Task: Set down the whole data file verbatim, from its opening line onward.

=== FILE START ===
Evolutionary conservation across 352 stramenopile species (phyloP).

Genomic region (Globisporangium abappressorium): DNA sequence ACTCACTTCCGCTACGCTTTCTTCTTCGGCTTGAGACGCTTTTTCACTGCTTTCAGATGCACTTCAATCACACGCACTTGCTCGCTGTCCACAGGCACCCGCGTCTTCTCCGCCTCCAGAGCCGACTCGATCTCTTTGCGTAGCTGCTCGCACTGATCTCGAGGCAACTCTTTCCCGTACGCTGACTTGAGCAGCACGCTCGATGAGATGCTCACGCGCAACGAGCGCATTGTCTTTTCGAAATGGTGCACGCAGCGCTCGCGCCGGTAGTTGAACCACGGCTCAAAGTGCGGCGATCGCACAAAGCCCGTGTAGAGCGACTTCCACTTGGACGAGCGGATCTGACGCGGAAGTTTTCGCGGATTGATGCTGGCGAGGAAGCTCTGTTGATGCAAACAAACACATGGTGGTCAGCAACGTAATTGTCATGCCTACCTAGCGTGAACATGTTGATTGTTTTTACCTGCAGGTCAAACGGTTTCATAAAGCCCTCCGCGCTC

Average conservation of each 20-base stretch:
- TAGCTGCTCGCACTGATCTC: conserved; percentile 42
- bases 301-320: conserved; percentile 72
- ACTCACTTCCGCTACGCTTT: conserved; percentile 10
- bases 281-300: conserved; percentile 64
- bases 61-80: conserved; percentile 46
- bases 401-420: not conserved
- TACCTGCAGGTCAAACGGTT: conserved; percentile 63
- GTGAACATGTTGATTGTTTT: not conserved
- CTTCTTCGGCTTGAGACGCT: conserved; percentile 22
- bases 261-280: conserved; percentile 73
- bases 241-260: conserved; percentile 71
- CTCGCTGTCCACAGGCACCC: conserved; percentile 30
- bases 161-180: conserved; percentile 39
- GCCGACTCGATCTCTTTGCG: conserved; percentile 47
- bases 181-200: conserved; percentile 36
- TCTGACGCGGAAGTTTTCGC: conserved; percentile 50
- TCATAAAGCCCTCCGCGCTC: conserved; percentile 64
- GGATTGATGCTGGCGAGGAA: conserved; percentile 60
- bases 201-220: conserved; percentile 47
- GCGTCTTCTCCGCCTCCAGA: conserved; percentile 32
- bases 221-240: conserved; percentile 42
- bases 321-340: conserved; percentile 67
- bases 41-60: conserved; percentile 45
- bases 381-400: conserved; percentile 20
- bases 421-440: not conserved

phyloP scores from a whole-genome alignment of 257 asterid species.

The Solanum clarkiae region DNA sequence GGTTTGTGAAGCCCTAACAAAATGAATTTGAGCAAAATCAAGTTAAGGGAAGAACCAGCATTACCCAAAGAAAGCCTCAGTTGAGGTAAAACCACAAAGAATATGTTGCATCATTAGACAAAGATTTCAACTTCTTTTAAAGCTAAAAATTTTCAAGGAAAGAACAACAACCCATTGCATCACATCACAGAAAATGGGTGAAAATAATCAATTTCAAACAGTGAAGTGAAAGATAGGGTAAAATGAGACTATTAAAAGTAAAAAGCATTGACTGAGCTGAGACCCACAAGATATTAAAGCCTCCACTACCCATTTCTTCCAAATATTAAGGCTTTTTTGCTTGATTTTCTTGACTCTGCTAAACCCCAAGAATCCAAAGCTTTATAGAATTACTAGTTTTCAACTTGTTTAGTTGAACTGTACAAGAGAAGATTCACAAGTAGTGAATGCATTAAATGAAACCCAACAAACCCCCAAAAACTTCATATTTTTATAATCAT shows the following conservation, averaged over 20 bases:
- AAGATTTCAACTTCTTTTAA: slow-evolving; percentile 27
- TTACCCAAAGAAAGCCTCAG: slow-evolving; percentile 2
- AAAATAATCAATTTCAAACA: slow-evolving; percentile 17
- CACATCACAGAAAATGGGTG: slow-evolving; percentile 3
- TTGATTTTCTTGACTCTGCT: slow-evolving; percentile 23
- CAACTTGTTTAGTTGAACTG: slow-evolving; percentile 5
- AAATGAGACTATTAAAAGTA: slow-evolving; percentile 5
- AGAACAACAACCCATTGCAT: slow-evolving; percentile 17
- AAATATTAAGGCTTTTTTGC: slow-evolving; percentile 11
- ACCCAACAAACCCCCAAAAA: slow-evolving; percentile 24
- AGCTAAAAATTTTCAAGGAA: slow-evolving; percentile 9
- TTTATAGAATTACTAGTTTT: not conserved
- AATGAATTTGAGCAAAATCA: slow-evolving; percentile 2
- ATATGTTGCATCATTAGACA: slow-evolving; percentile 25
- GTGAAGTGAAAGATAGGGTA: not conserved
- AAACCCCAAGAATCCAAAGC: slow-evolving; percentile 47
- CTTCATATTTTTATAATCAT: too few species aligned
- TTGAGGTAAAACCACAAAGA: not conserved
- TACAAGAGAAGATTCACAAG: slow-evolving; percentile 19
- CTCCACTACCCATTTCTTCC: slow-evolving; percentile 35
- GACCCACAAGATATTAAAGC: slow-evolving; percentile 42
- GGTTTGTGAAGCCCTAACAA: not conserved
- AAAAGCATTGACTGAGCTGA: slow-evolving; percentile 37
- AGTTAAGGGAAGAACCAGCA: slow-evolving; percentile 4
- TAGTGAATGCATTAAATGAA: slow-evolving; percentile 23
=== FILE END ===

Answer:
Evolutionary conservation across 352 stramenopile species (phyloP).

Genomic region (Globisporangium abappressorium): DNA sequence ACTCACTTCCGCTACGCTTTCTTCTTCGGCTTGAGACGCTTTTTCACTGCTTTCAGATGCACTTCAATCACACGCACTTGCTCGCTGTCCACAGGCACCCGCGTCTTCTCCGCCTCCAGAGCCGACTCGATCTCTTTGCGTAGCTGCTCGCACTGATCTCGAGGCAACTCTTTCCCGTACGCTGACTTGAGCAGCACGCTCGATGAGATGCTCACGCGCAACGAGCGCATTGTCTTTTCGAAATGGTGCACGCAGCGCTCGCGCCGGTAGTTGAACCACGGCTCAAAGTGCGGCGATCGCACAAAGCCCGTGTAGAGCGACTTCCACTTGGACGAGCGGATCTGACGCGGAAGTTTTCGCGGATTGATGCTGGCGAGGAAGCTCTGTTGATGCAAACAAACACATGGTGGTCAGCAACGTAATTGTCATGCCTACCTAGCGTGAACATGTTGATTGTTTTTACCTGCAGGTCAAACGGTTTCATAAAGCCCTCCGCGCTC

Average conservation of each 20-base stretch:
- TAGCTGCTCGCACTGATCTC: conserved; percentile 42
- bases 301-320: conserved; percentile 72
- ACTCACTTCCGCTACGCTTT: conserved; percentile 10
- bases 281-300: conserved; percentile 64
- bases 61-80: conserved; percentile 46
- bases 401-420: not conserved
- TACCTGCAGGTCAAACGGTT: conserved; percentile 63
- GTGAACATGTTGATTGTTTT: not conserved
- CTTCTTCGGCTTGAGACGCT: conserved; percentile 22
- bases 261-280: conserved; percentile 73
- bases 241-260: conserved; percentile 71
- CTCGCTGTCCACAGGCACCC: conserved; percentile 30
- bases 161-180: conserved; percentile 39
- GCCGACTCGATCTCTTTGCG: conserved; percentile 47
- bases 181-200: conserved; percentile 36
- TCTGACGCGGAAGTTTTCGC: conserved; percentile 50
- TCATAAAGCCCTCCGCGCTC: conserved; percentile 64
- GGATTGATGCTGGCGAGGAA: conserved; percentile 60
- bases 201-220: conserved; percentile 47
- GCGTCTTCTCCGCCTCCAGA: conserved; percentile 32
- bases 221-240: conserved; percentile 42
- bases 321-340: conserved; percentile 67
- bases 41-60: conserved; percentile 45
- bases 381-400: conserved; percentile 20
- bases 421-440: not conserved

phyloP scores from a whole-genome alignment of 257 asterid species.

The Solanum clarkiae region DNA sequence GGTTTGTGAAGCCCTAACAAAATGAATTTGAGCAAAATCAAGTTAAGGGAAGAACCAGCATTACCCAAAGAAAGCCTCAGTTGAGGTAAAACCACAAAGAATATGTTGCATCATTAGACAAAGATTTCAACTTCTTTTAAAGCTAAAAATTTTCAAGGAAAGAACAACAACCCATTGCATCACATCACAGAAAATGGGTGAAAATAATCAATTTCAAACAGTGAAGTGAAAGATAGGGTAAAATGAGACTATTAAAAGTAAAAAGCATTGACTGAGCTGAGACCCACAAGATATTAAAGCCTCCACTACCCATTTCTTCCAAATATTAAGGCTTTTTTGCTTGATTTTCTTGACTCTGCTAAACCCCAAGAATCCAAAGCTTTATAGAATTACTAGTTTTCAACTTGTTTAGTTGAACTGTACAAGAGAAGATTCACAAGTAGTGAATGCATTAAATGAAACCCAACAAACCCCCAAAAACTTCATATTTTTATAATCAT shows the following conservation, averaged over 20 bases:
- AAGATTTCAACTTCTTTTAA: slow-evolving; percentile 27
- TTACCCAAAGAAAGCCTCAG: slow-evolving; percentile 2
- AAAATAATCAATTTCAAACA: slow-evolving; percentile 17
- CACATCACAGAAAATGGGTG: slow-evolving; percentile 3
- TTGATTTTCTTGACTCTGCT: slow-evolving; percentile 23
- CAACTTGTTTAGTTGAACTG: slow-evolving; percentile 5
- AAATGAGACTATTAAAAGTA: slow-evolving; percentile 5
- AGAACAACAACCCATTGCAT: slow-evolving; percentile 17
- AAATATTAAGGCTTTTTTGC: slow-evolving; percentile 11
- ACCCAACAAACCCCCAAAAA: slow-evolving; percentile 24
- AGCTAAAAATTTTCAAGGAA: slow-evolving; percentile 9
- TTTATAGAATTACTAGTTTT: not conserved
- AATGAATTTGAGCAAAATCA: slow-evolving; percentile 2
- ATATGTTGCATCATTAGACA: slow-evolving; percentile 25
- GTGAAGTGAAAGATAGGGTA: not conserved
- AAACCCCAAGAATCCAAAGC: slow-evolving; percentile 47
- CTTCATATTTTTATAATCAT: too few species aligned
- TTGAGGTAAAACCACAAAGA: not conserved
- TACAAGAGAAGATTCACAAG: slow-evolving; percentile 19
- CTCCACTACCCATTTCTTCC: slow-evolving; percentile 35
- GACCCACAAGATATTAAAGC: slow-evolving; percentile 42
- GGTTTGTGAAGCCCTAACAA: not conserved
- AAAAGCATTGACTGAGCTGA: slow-evolving; percentile 37
- AGTTAAGGGAAGAACCAGCA: slow-evolving; percentile 4
- TAGTGAATGCATTAAATGAA: slow-evolving; percentile 23